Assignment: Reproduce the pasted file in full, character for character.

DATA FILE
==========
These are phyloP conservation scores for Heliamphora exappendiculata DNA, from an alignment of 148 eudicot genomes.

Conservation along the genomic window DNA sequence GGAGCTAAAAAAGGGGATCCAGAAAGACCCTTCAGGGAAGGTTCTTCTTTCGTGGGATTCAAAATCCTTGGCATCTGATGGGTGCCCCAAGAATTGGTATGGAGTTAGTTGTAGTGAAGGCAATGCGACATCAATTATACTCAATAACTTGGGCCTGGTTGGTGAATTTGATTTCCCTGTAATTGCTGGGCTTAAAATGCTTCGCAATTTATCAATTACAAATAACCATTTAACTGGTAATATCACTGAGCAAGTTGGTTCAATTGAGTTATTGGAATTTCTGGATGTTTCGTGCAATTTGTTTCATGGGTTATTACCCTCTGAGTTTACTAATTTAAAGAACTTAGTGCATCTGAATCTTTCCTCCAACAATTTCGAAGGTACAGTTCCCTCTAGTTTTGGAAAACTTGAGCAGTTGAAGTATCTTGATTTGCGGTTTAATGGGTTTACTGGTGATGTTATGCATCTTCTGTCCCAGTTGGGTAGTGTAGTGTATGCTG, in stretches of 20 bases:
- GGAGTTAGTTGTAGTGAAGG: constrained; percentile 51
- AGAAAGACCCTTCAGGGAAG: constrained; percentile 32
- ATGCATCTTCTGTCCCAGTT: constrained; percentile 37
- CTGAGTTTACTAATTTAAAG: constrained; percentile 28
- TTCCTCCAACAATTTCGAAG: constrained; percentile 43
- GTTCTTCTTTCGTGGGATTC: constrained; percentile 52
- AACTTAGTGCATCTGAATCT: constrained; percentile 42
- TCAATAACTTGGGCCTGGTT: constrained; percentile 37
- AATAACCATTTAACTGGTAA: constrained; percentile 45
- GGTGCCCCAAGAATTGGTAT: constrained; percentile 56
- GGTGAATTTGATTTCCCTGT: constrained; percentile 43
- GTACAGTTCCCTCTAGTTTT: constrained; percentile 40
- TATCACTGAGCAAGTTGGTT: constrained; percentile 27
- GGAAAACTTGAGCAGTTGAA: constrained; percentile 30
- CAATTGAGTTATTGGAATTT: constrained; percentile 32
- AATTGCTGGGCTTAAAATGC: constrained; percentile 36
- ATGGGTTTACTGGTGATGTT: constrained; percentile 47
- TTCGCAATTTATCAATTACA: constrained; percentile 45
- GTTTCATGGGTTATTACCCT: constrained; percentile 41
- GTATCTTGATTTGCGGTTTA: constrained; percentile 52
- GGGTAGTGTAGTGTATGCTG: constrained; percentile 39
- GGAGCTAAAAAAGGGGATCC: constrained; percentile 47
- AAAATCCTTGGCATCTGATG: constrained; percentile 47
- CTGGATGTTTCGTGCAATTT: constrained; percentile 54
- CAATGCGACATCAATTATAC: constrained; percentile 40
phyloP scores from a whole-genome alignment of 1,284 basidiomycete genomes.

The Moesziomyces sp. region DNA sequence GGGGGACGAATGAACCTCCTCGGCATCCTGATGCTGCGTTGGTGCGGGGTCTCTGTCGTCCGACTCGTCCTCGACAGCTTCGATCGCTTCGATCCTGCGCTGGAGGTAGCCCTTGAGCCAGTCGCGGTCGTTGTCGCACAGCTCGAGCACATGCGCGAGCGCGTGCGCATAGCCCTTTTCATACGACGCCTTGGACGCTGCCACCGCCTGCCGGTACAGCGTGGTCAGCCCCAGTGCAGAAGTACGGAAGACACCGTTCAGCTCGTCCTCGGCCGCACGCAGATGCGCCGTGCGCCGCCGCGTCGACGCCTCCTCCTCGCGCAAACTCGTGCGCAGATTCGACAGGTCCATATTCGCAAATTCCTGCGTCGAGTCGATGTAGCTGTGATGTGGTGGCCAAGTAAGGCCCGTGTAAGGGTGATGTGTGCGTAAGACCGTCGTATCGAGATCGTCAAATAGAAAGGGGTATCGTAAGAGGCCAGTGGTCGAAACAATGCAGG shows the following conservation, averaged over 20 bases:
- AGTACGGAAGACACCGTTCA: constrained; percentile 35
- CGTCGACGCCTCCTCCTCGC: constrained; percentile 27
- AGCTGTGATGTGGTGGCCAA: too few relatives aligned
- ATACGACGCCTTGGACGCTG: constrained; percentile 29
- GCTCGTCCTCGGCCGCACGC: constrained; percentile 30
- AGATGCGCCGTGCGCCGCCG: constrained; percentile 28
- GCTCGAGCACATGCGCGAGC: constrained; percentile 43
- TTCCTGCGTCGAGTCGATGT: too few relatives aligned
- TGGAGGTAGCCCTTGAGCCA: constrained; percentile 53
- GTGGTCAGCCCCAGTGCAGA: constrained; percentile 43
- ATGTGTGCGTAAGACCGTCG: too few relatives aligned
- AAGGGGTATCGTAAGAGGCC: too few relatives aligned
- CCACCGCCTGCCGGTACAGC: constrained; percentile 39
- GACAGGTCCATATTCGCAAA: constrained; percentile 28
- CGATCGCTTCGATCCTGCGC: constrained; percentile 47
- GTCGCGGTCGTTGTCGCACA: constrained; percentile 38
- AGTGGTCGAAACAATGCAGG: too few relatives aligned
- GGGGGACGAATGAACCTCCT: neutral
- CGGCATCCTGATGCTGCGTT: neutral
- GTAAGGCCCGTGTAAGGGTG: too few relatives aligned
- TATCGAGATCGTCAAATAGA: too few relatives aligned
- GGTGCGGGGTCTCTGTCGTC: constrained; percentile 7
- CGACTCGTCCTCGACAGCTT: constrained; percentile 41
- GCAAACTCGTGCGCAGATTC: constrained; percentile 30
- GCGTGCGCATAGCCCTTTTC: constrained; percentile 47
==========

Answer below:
These are phyloP conservation scores for Heliamphora exappendiculata DNA, from an alignment of 148 eudicot genomes.

Conservation along the genomic window DNA sequence GGAGCTAAAAAAGGGGATCCAGAAAGACCCTTCAGGGAAGGTTCTTCTTTCGTGGGATTCAAAATCCTTGGCATCTGATGGGTGCCCCAAGAATTGGTATGGAGTTAGTTGTAGTGAAGGCAATGCGACATCAATTATACTCAATAACTTGGGCCTGGTTGGTGAATTTGATTTCCCTGTAATTGCTGGGCTTAAAATGCTTCGCAATTTATCAATTACAAATAACCATTTAACTGGTAATATCACTGAGCAAGTTGGTTCAATTGAGTTATTGGAATTTCTGGATGTTTCGTGCAATTTGTTTCATGGGTTATTACCCTCTGAGTTTACTAATTTAAAGAACTTAGTGCATCTGAATCTTTCCTCCAACAATTTCGAAGGTACAGTTCCCTCTAGTTTTGGAAAACTTGAGCAGTTGAAGTATCTTGATTTGCGGTTTAATGGGTTTACTGGTGATGTTATGCATCTTCTGTCCCAGTTGGGTAGTGTAGTGTATGCTG, in stretches of 20 bases:
- GGAGTTAGTTGTAGTGAAGG: constrained; percentile 51
- AGAAAGACCCTTCAGGGAAG: constrained; percentile 32
- ATGCATCTTCTGTCCCAGTT: constrained; percentile 37
- CTGAGTTTACTAATTTAAAG: constrained; percentile 28
- TTCCTCCAACAATTTCGAAG: constrained; percentile 43
- GTTCTTCTTTCGTGGGATTC: constrained; percentile 52
- AACTTAGTGCATCTGAATCT: constrained; percentile 42
- TCAATAACTTGGGCCTGGTT: constrained; percentile 37
- AATAACCATTTAACTGGTAA: constrained; percentile 45
- GGTGCCCCAAGAATTGGTAT: constrained; percentile 56
- GGTGAATTTGATTTCCCTGT: constrained; percentile 43
- GTACAGTTCCCTCTAGTTTT: constrained; percentile 40
- TATCACTGAGCAAGTTGGTT: constrained; percentile 27
- GGAAAACTTGAGCAGTTGAA: constrained; percentile 30
- CAATTGAGTTATTGGAATTT: constrained; percentile 32
- AATTGCTGGGCTTAAAATGC: constrained; percentile 36
- ATGGGTTTACTGGTGATGTT: constrained; percentile 47
- TTCGCAATTTATCAATTACA: constrained; percentile 45
- GTTTCATGGGTTATTACCCT: constrained; percentile 41
- GTATCTTGATTTGCGGTTTA: constrained; percentile 52
- GGGTAGTGTAGTGTATGCTG: constrained; percentile 39
- GGAGCTAAAAAAGGGGATCC: constrained; percentile 47
- AAAATCCTTGGCATCTGATG: constrained; percentile 47
- CTGGATGTTTCGTGCAATTT: constrained; percentile 54
- CAATGCGACATCAATTATAC: constrained; percentile 40
phyloP scores from a whole-genome alignment of 1,284 basidiomycete genomes.

The Moesziomyces sp. region DNA sequence GGGGGACGAATGAACCTCCTCGGCATCCTGATGCTGCGTTGGTGCGGGGTCTCTGTCGTCCGACTCGTCCTCGACAGCTTCGATCGCTTCGATCCTGCGCTGGAGGTAGCCCTTGAGCCAGTCGCGGTCGTTGTCGCACAGCTCGAGCACATGCGCGAGCGCGTGCGCATAGCCCTTTTCATACGACGCCTTGGACGCTGCCACCGCCTGCCGGTACAGCGTGGTCAGCCCCAGTGCAGAAGTACGGAAGACACCGTTCAGCTCGTCCTCGGCCGCACGCAGATGCGCCGTGCGCCGCCGCGTCGACGCCTCCTCCTCGCGCAAACTCGTGCGCAGATTCGACAGGTCCATATTCGCAAATTCCTGCGTCGAGTCGATGTAGCTGTGATGTGGTGGCCAAGTAAGGCCCGTGTAAGGGTGATGTGTGCGTAAGACCGTCGTATCGAGATCGTCAAATAGAAAGGGGTATCGTAAGAGGCCAGTGGTCGAAACAATGCAGG shows the following conservation, averaged over 20 bases:
- AGTACGGAAGACACCGTTCA: constrained; percentile 35
- CGTCGACGCCTCCTCCTCGC: constrained; percentile 27
- AGCTGTGATGTGGTGGCCAA: too few relatives aligned
- ATACGACGCCTTGGACGCTG: constrained; percentile 29
- GCTCGTCCTCGGCCGCACGC: constrained; percentile 30
- AGATGCGCCGTGCGCCGCCG: constrained; percentile 28
- GCTCGAGCACATGCGCGAGC: constrained; percentile 43
- TTCCTGCGTCGAGTCGATGT: too few relatives aligned
- TGGAGGTAGCCCTTGAGCCA: constrained; percentile 53
- GTGGTCAGCCCCAGTGCAGA: constrained; percentile 43
- ATGTGTGCGTAAGACCGTCG: too few relatives aligned
- AAGGGGTATCGTAAGAGGCC: too few relatives aligned
- CCACCGCCTGCCGGTACAGC: constrained; percentile 39
- GACAGGTCCATATTCGCAAA: constrained; percentile 28
- CGATCGCTTCGATCCTGCGC: constrained; percentile 47
- GTCGCGGTCGTTGTCGCACA: constrained; percentile 38
- AGTGGTCGAAACAATGCAGG: too few relatives aligned
- GGGGGACGAATGAACCTCCT: neutral
- CGGCATCCTGATGCTGCGTT: neutral
- GTAAGGCCCGTGTAAGGGTG: too few relatives aligned
- TATCGAGATCGTCAAATAGA: too few relatives aligned
- GGTGCGGGGTCTCTGTCGTC: constrained; percentile 7
- CGACTCGTCCTCGACAGCTT: constrained; percentile 41
- GCAAACTCGTGCGCAGATTC: constrained; percentile 30
- GCGTGCGCATAGCCCTTTTC: constrained; percentile 47